Defendant obtains Summary Judgment in Clinical Negligence Claim: Hewes v West Hertfordshire Hospitals NHS Trust & Ors [2018] EWHC 1345 (QB)

In Hewes the Third Defendant (GP) was able to obtain Summary Judgment against the Claimant who had suffered with Cauda Equina Syndrome.

Update: The Master’s Decision in this claim was successfully appealed by the Claimant on 18 October 2018. An updated article will follow.

It is fact specific but it shows that when a Defendant makes an application for summary judgment, provided it is submitted with clear evidence, a Claimant has to put in clear evidence in response. In that situation a general assertion by experts that they maintain their view on liability is insufficient. There is a need for clear evidence opposing the application for summary judgment.

During a telephone consultation the Third Defendant, a GP, had noted the Claimant’s symptoms and advised he attend the Accident & Emergency Department at Watford General Hospital for urgent review.

The Claimant had alleged the Third Defendant failed during the telephone call to refer him directly to the on-call Orthopaedic team at Watford General Hospital thereby by-passing A&E and avoiding delay caused by assessment and referral to the orthopaedic team.

Master Cook’s nineteen-page Judgment can be found at Litigants may wish to consider the factors which influenced the Master’s decision to enter Summary Judgment for the Third Defendant before considering their own application for Summary Judgment.

Points of note

  1. The Third Defendant had applied for Summary Judgment after the first CCMC with the application being heard after exchange of witness statements. The Third Defendant had also disclosed their expert report on breach of duty of care, before the Court ordered due date, to ensure it was before the Court during the hearing.
  2. The Claimant’s solicitors had not disclosed their expert report. They had instead served a short letter from their GP expert which confirmed he, having reviewed the Defence, remained supportive of the claim as set out in the Particulars of Claim. The letter did not contain a critique of the conclusions reached in the Third Defendant’s GP report.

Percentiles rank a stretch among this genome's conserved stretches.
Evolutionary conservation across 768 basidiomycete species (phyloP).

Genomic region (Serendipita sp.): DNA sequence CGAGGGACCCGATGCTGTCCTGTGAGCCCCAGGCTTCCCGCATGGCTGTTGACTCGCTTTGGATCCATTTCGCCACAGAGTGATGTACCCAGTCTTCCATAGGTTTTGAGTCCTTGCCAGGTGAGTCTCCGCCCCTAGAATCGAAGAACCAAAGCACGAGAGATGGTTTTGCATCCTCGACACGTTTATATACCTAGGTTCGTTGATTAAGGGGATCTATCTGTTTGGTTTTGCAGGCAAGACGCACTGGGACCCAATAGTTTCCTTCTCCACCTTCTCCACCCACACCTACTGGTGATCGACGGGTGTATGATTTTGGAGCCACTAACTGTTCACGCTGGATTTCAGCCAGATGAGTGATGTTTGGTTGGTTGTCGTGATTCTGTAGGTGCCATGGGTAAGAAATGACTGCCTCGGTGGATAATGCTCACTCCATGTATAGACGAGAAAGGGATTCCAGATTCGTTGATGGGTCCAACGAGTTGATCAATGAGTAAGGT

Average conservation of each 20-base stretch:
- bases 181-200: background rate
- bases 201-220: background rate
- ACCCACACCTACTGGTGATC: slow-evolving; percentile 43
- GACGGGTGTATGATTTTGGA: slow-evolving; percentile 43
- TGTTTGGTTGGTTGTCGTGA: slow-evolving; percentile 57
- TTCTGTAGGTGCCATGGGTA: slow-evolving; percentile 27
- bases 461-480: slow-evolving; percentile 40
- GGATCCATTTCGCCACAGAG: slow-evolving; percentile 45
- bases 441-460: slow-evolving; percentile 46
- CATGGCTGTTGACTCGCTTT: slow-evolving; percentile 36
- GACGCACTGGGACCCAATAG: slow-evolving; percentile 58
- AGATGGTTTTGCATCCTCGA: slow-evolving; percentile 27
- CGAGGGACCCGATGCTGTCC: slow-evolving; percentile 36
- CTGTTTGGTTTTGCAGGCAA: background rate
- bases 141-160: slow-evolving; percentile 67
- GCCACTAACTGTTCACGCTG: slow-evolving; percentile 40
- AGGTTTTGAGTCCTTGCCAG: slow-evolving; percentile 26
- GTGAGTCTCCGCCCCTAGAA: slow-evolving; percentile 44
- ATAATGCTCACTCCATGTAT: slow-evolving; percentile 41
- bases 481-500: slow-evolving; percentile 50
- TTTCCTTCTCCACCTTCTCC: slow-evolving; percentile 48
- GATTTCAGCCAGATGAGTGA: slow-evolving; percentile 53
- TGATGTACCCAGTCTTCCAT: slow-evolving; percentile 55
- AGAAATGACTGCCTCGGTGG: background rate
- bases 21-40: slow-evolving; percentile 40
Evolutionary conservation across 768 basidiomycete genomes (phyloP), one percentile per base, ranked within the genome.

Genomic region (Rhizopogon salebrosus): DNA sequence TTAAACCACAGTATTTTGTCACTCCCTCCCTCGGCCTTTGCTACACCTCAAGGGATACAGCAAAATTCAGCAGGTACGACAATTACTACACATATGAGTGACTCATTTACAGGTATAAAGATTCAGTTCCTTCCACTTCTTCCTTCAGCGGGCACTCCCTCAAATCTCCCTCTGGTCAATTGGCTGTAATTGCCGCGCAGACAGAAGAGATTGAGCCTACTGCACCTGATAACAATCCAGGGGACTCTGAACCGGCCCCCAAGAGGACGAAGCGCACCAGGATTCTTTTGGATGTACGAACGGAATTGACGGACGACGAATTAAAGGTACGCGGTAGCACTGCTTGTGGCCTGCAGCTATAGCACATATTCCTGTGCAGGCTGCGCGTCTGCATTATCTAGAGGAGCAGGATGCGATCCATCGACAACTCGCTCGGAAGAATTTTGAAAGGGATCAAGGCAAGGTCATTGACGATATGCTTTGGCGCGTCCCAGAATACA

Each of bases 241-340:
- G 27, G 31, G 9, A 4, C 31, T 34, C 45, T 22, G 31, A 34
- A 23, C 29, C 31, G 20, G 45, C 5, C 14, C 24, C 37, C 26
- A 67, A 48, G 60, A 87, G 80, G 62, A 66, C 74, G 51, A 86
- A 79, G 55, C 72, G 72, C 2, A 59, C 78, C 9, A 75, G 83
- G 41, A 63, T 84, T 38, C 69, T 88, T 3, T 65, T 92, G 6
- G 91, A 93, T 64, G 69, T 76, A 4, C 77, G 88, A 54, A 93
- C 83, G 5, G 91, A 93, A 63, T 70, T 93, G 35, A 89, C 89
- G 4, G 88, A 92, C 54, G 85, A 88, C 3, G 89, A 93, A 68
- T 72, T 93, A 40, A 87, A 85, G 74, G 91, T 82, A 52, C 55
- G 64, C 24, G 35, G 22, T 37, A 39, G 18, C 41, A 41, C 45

3. Master Cook was hesitant to accept the Third Defendant’s application given the hearing of an Application for Summary Judgment should not amount to a mini-trial. It was of great benefit to the Third Defendant that the facts of the telephone consultation were not in dispute, a transcript of the call being before the Court, so there was no need for cross examination of the lay witnesses on those issues.
  4. The GP report disclosed by the Third Defendant was considered by Master Cook in detail, he held that it was “logical and credible evidence from an appropriately qualified expert and this evidence is sufficient to raise the evidential burden requiring the Claimant to prove some real prospect of success or some other reason for a trial.” [Paragraph 50 of Judgment].
  5. The expert evidence disclosed by the Claimant was considered insufficient and did not prove there was a real as opposed to a fanciful possibility that the Claimant’s expert evidence would support the claim. At Paragraph 52 of his Judgment Master Cook made clear the mere assertion that a supportive expert’s report will be served would not suffice. The fact the due date for exchange of expert evidence was yet to pass did not rebut this position.
  6. Whilst the Claimant sought to draw comparisons with one of the leading cases on Cauda Equina Syndrome (Oakes v Neininger and Others [2008] EWHC 548 (QB)) Master Cook held it was “not helpful to rely on the facts of other cases”. He held that the evidence and the submissions before the Court for the Claimant did not raise realistic or credible grounds to undermine the opinion of the Third Defendant’s expert GP evidence.
  7. Master Cook found no other compelling reason the issue should go to trial, instead concluding the trial judge would in the absence of the “unnecessary distraction” of the claim against the Third Defendant be able to focus on the case against the other two Defendants. That would in turn streamline the trial and save on costs.
  8. Whilst the Third Defendant’s application also sought Summary Judgment on Causation (details of which I have not set out in this note) Master Cook considered there was a potential issue of fact which could be resolved in the Claimant’s favour, even if he himself considered that unlikely. On that basis Master Cook stated he would not have entered Summary Judgment on Causation.
  9. Master Cook’s judgment provides an overview of the case law on Summary Judgment and is a useful reminder for those considering such an application.
  10. The threshold to obtain Summary Judgment in clinical negligence claims remains high. If you know when serving a Defence that the Claimant has not obtained expert evidence to support the Particulars of Negligence then the Claimant may well be on the backfoot when served with an application for Summary Judgment. That would not prevent them improving their hand before the application is heard and it is important to remember an evidential gap on the part of the Claimant alone is insufficient. The Applicant must first adduce credible evidence in support of their application in order for the Respondent to become “subject to an evidential burden of proving some real prospect of success of some other reason for a trial. The standard of proof required of the Respondent is not high.” (The White Book, 24.2.5)
  11. In Hewes the Third Defendant’s application was helped considerably by the lack of debate as to his telephone consultation with the Claimant, which was his only involvement in the facts of the claim. Had there been a dispute as to the Claimant’s presentation or the advice provided then it may be the application would not have been on such a strong footing.

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